WALK IN MY SHOES
Collected Memories of the Holocaust
as told by Peter Kleinmann in his
We were brought to work in another Messerschmidt factory. It was impossible to communicate with anyone in this factory. We heard planes in the day and saw them flying low.
This was encouraging and gave us hope, unlike in Gross-Rosen, where the planes flew at night. During the air raids in Gross-Rosen the barracks were evacuated and we were convinced that bombs would be dropped. In Flossenbürg the low-flying planes were not threatening and I hoped or wanted to believe that it was the Allies surveying, checking out what they had to overcome. A plane that dropped bombs hurled itself from above and had a different presence than the American investigatory pilots.
Top: The Flossenbürg concentration camp
as Peter entered it in 1944.
It was probably the end of November when I was taken away from the factory to work on the railroad. This was physically taxing and the weather was becoming intolerable. It was a vicious circle; if you worked you were warmer but your strength was drawn; if you did not work you were cold.
We were forced to watch a mass hanging of inmates who had tried to escape. It was probably in December, as I recall seeing coloured lights decorating the SS homes on a hillside that was visible from. the camp. "Long live Poland" and "I will see you soon" were the last words of two of the prisoners. About ten inmates were hanged in the Appelplatz that night. Everyone in the camp was forced to file by and look at the bodies.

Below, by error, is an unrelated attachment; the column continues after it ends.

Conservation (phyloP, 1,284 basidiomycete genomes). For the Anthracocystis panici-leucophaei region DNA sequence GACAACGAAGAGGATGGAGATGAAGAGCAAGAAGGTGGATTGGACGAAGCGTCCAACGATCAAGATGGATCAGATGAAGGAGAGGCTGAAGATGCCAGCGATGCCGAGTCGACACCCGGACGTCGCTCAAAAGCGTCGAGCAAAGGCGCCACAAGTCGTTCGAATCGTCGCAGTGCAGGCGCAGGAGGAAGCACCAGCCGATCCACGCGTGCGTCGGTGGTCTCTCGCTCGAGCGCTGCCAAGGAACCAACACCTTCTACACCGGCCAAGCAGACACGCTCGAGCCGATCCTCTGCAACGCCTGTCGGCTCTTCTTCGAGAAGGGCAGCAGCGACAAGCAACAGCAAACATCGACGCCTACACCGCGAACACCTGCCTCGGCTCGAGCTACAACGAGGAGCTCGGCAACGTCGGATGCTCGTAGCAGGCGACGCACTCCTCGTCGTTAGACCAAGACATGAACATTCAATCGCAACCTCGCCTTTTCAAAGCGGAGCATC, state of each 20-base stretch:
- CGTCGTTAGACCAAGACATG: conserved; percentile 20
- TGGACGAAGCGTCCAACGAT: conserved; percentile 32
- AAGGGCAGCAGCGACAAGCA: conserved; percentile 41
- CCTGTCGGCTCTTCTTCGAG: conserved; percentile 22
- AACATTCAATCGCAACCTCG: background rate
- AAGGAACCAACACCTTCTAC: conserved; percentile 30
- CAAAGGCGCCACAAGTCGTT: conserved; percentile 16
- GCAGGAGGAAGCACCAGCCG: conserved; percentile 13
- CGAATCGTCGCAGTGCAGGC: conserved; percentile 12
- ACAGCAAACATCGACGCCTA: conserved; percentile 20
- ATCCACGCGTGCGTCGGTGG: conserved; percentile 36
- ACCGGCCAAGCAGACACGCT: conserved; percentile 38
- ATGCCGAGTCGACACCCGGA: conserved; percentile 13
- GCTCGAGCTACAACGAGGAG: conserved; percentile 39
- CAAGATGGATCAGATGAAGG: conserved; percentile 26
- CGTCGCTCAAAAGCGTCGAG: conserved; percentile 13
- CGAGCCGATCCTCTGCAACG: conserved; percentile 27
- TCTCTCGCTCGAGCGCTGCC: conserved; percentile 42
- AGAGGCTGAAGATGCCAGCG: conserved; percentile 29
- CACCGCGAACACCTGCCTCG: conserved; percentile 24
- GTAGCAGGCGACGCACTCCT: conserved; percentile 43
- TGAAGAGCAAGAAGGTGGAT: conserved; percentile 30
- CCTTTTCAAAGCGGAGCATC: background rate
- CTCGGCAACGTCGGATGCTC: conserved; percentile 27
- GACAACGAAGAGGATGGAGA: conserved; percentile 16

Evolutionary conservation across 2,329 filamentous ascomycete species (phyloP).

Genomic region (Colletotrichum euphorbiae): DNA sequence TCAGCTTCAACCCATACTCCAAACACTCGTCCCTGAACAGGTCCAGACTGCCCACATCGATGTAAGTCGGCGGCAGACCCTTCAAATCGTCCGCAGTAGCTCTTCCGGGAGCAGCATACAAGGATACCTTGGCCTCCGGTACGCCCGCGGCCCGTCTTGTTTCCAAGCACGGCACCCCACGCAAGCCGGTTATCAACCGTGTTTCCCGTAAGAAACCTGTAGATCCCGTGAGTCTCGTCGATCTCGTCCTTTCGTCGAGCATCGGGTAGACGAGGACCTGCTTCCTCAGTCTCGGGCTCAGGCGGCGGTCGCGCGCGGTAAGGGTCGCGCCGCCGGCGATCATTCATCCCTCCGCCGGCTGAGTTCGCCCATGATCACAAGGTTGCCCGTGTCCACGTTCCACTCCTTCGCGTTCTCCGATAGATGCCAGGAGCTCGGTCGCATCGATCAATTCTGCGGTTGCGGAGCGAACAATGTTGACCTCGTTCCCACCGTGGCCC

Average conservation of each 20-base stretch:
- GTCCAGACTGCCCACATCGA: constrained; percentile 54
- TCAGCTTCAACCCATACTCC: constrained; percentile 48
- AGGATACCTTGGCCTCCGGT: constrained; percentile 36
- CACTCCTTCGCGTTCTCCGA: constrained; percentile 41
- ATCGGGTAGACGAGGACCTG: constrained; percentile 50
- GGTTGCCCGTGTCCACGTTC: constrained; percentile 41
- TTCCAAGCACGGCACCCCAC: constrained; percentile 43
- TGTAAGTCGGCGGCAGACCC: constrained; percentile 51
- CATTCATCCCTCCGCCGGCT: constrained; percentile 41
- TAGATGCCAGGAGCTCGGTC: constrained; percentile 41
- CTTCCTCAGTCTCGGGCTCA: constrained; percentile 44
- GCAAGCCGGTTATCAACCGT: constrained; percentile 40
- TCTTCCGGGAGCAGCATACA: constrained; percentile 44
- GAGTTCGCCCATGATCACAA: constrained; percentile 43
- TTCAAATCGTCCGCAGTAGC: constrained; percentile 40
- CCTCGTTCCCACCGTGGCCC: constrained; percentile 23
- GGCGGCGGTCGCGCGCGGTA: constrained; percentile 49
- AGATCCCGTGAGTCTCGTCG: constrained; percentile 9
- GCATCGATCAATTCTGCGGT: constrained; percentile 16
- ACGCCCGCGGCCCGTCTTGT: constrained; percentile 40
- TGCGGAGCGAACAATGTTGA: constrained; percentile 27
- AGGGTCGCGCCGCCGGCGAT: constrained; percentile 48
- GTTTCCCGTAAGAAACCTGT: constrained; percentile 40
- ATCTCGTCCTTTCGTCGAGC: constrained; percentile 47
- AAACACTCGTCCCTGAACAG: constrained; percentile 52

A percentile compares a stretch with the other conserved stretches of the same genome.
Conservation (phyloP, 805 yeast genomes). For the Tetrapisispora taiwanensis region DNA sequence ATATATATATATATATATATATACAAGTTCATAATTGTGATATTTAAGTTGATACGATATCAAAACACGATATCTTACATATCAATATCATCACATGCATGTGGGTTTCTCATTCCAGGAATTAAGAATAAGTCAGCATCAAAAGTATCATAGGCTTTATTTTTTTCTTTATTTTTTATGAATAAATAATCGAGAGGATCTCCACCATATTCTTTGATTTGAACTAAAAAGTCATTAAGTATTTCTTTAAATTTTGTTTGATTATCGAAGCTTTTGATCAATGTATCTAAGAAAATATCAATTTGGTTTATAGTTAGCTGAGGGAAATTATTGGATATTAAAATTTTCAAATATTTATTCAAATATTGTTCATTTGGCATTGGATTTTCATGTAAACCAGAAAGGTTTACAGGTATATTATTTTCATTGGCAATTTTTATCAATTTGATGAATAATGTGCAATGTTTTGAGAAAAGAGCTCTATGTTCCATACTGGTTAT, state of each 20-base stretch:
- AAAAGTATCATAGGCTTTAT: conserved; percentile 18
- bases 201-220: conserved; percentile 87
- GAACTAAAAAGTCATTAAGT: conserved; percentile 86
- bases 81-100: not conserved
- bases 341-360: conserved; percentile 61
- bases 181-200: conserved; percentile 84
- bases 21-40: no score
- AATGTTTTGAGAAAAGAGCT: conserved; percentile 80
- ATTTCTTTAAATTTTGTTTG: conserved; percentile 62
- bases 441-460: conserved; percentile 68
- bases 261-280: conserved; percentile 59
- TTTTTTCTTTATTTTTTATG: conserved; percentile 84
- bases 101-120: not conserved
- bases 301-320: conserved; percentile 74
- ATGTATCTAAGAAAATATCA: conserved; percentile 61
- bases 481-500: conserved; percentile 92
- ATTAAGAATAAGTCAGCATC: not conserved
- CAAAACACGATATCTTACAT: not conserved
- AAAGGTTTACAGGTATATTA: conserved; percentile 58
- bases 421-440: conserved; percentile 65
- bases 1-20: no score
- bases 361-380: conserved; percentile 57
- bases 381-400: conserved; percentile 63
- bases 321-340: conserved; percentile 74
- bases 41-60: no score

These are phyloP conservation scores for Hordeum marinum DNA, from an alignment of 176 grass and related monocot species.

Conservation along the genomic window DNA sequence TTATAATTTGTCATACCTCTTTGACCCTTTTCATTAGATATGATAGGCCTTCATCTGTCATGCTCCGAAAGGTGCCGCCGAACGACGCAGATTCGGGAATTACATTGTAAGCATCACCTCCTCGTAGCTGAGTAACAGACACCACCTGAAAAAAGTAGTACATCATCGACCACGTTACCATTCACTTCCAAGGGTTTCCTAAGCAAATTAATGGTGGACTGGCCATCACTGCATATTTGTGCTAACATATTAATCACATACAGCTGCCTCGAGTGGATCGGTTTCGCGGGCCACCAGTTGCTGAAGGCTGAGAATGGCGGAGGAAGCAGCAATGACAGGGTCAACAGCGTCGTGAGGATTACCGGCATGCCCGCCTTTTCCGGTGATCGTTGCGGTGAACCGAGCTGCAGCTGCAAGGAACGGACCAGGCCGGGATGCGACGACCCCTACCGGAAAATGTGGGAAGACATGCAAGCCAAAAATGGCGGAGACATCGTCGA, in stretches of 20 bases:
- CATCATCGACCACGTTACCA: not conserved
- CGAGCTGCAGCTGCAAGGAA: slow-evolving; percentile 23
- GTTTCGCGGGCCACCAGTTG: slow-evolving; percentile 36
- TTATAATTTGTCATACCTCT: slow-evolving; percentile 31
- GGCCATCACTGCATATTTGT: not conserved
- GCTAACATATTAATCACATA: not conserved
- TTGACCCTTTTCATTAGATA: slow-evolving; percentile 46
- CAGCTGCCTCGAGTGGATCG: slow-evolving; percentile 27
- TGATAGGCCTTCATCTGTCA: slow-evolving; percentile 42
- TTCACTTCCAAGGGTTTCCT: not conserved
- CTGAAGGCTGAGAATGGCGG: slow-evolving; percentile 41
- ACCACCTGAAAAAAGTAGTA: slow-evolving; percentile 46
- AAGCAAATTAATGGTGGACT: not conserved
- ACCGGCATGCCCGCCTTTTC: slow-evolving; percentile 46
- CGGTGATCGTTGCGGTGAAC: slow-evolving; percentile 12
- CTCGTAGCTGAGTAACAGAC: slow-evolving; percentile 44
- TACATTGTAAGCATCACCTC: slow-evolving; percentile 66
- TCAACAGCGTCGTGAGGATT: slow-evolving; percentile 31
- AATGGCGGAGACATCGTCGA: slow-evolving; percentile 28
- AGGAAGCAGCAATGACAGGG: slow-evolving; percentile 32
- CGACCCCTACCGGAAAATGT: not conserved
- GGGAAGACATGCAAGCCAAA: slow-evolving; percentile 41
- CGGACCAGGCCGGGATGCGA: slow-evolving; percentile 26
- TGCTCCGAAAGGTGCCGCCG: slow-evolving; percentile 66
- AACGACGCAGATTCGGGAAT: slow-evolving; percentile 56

I was more alone than ever; there was not even a single familiar face from Munkacs. I was in a world outside of civilization. I had no idea that I was in Germany. I worked on the railroad only for a few weeks. From there I was sent to work in the quarry. I was a slave labourer toiling as in Gross-Rosen. Men were beaten and flogged to death for not working strenuously enough. As I write this, I am struck with the bizarre description of a man’s death being predicated on strenuous labour. It was not that he did not work laboriously or painstakingly or thoroughly enough, but rather that a whim had overcome the agent of murder and there was no changing one’s fate.
My hunger in the camps was never satisfied.
It possessed me. My mind could think of nothing but how to fill this
interminable void. I was empty. People were like animals jumping each
other for a piece of bread. At night in the bunk when trying to sleep, I
would distract myself from hunger with images so real that I actually
hallucinated that I was eating challah and watched my mother light
Shabbat candles. As my morale diminished, I tried to replace it with
prayer in order to survive. I had no choice but to have faith. There was
no earthly reason for me to believe I would survive.
|Peter Kleinmann||9 ►|
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